People like Abraham, Moses, Joshua, Samuel, David, Hezekiah, and all the prophets had been born spiritually. They didn’t love God and obey his laws in their own moral strength; they received the gift of eternal life. This is alluded to in passages like Genesis 15:6: “Abram believed the Lord, and he credited it to him as righteousness.” The difference between the few who obeyed God’s word and the many who worshipped idols and lived lawless lives was faith. The “faithful” believed God because God had given them the new spirit discussed here in Ezekiel 11:19-20. The “faithless” may have followed some of the symbols and ceremonies, the civil laws and some of the moral codes, but fundamentally they did not believe God’s word.

The same is true when Jesus lived. By that time the oppression of the Assyrians and the exile of the Babylonians had ended. Israel was under Roman rule, but Jesus never rebuked anyone for worshipping Baal. God’s judgment of his people by the Assyrians and Babylonians was effective in stripping out overt idolatry from the people. But the Pharisees and many other Jewish people in Jesus’ time did not obey God’s laws from the heart; they were doing it to appear righteous to others and to obtain favor from God by their own good deeds. These are not acts of faith; they are acts of unbelief. Although they are not overtly idolatrous, they are not produced by love for God.

This is why Nicodemus came to see Jesus; although he studied and understood the law and was as scrupulous as any other Pharisee about obeying it, he didn’t really “get it.” He knew that Jesus had spiritual reality and spiritual power that he did not have. So what did Jesus say to him? “…no one can see the kingdom of God unless they are born again” (Jn 3:3).

People needed spiritual rebirth—regeneration—in the Old Testament and people need it today. This is a central idea of our faith. We are not calling people to moral reformation; we are calling them to repentance and faith in Christ. What sets you apart from your unsaved neighbors and family is not that you are a good person and they are not; what sets you apart is the gift of eternal life in Christ. This is the hope we have to offer people around us; not “be moral so God will bless you,” but “receive Jesus so that you can have the power to live a moral life.”

Joshua 8, Jeremiah 2

Read Joshua 8 and Jeremiah 2.

This devotional is about Jeremiah 2:13.

This second chapter of Jeremiah began God’s complaint against his people. The immediate audience was the population of Jerusalem (v. 2a) and God recalled in glowing terms the exodus of all the tribes of Israel from Egypt (v. 2b-3). Starting with verse 4, God turned to the spiritual problems of his people; as usual, the main problem was idolatry.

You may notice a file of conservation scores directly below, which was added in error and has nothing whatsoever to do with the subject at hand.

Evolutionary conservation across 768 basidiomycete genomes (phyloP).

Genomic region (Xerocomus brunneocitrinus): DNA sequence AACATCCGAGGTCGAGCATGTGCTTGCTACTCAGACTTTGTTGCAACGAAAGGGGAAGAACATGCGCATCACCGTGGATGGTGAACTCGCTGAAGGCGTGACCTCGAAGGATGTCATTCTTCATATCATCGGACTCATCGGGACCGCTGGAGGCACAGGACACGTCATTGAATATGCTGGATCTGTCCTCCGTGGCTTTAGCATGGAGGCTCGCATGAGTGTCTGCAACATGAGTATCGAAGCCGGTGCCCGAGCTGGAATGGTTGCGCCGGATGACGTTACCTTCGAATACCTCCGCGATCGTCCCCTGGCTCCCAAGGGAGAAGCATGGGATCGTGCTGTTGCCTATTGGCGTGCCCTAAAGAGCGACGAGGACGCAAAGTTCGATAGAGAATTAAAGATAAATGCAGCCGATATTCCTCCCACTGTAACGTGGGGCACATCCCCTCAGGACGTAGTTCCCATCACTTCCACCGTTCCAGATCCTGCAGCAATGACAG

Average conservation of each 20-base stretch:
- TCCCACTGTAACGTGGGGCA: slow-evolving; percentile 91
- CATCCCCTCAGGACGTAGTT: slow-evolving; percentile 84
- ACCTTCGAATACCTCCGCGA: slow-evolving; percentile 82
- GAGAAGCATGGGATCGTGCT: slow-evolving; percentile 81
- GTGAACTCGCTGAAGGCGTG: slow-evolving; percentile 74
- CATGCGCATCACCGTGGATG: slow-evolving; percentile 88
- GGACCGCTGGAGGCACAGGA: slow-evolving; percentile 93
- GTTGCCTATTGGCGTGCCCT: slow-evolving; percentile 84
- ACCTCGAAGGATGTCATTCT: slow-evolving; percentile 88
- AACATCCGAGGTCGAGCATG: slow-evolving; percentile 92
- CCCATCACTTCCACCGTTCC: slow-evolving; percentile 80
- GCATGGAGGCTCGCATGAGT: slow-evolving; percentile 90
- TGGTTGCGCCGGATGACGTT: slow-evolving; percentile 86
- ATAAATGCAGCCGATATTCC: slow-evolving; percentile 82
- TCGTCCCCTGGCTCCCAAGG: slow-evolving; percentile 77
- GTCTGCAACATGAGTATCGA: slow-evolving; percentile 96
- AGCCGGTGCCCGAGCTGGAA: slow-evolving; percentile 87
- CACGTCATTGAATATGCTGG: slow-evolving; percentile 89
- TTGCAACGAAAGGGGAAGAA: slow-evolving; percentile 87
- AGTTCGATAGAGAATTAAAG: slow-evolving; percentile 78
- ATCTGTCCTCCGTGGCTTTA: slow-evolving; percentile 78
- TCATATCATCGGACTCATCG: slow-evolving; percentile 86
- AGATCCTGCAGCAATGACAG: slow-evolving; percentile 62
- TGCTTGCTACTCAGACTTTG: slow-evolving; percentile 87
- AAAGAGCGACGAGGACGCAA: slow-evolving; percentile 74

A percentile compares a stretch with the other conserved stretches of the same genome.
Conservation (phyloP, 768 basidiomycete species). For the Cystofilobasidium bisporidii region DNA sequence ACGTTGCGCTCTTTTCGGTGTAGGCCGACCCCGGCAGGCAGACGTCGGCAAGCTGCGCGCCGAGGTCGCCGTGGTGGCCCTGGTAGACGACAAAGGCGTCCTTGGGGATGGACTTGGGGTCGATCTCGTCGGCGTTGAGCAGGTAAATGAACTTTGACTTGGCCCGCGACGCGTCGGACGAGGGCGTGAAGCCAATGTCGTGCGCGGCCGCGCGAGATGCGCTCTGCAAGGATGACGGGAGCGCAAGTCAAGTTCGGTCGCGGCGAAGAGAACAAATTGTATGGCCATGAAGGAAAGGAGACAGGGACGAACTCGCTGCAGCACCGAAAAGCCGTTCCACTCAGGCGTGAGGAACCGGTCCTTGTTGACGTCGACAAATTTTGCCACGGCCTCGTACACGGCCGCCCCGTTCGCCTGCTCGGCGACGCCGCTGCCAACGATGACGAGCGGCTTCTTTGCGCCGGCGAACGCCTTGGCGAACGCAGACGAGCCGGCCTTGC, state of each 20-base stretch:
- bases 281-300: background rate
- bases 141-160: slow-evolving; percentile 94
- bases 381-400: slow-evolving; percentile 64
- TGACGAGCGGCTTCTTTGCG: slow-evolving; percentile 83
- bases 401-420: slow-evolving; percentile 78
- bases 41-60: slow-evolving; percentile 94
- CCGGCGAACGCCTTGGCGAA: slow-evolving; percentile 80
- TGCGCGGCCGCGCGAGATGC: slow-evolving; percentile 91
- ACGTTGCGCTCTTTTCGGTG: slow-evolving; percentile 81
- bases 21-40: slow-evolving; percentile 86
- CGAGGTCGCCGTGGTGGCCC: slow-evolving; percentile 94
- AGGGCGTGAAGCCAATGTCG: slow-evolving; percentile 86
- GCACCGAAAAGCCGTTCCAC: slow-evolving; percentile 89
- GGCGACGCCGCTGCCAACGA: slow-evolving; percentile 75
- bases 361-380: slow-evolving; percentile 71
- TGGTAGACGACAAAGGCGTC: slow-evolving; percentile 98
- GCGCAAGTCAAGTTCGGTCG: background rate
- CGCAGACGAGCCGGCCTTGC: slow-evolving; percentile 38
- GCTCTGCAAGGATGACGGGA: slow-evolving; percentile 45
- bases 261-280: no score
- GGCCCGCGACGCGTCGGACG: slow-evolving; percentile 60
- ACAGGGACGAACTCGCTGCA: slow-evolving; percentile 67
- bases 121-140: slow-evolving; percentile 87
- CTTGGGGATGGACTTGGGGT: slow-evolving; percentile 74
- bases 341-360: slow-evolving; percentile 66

Here in verse 13, God charged them with rejecting him and choosing their own way. He used an image related to water to visually describe his complaint. Forsaking him meant rejecting “the spring of living water” (v. 13c). This refers to the gift of spiritual life that comes from trusting God by faith. Jesus also used this image in his conversation with the woman at the well (Jn 4:14), promising that those who believed in him would never thirst again.

The other watery image here in Jeremiah 2:13 is in line d which says that they “…have dug their own cisterns.” Cisterns are holes in the ground that collect rain water and water runoff. In the desert, where lakes and streams are rare and and springs of underground water are hard to find, these cisterns are quite useful. The rain water they retain can be used to irrigate crops and hydrate animals and, if necessary, provide drinking water for people. But rain water lacks the good taste and refreshing nature of spring water. You might drink it if you had to, but you would long for spring water and look hard for it.

God used this image to tell his people that he offered them an endless supply of life and refreshment but they chose the dirty water left over from rain and runoff. This water could not replenish itself; instead, once the cistern was dry (from use and evaporation), it would remain empty until the next rain–which may not come soon in a desert climate like Judah had. The spiritual image here is that God’s people traded the life God gives to those who believe his word for spiritual leftovers gathered by human ingenuity. This water offered some refreshment but it was also contaminated and limited in supply. Furthermore, the collection methods people used to get it were flawed; verse 13e calls them “…broken cisterns that cannot hold water.”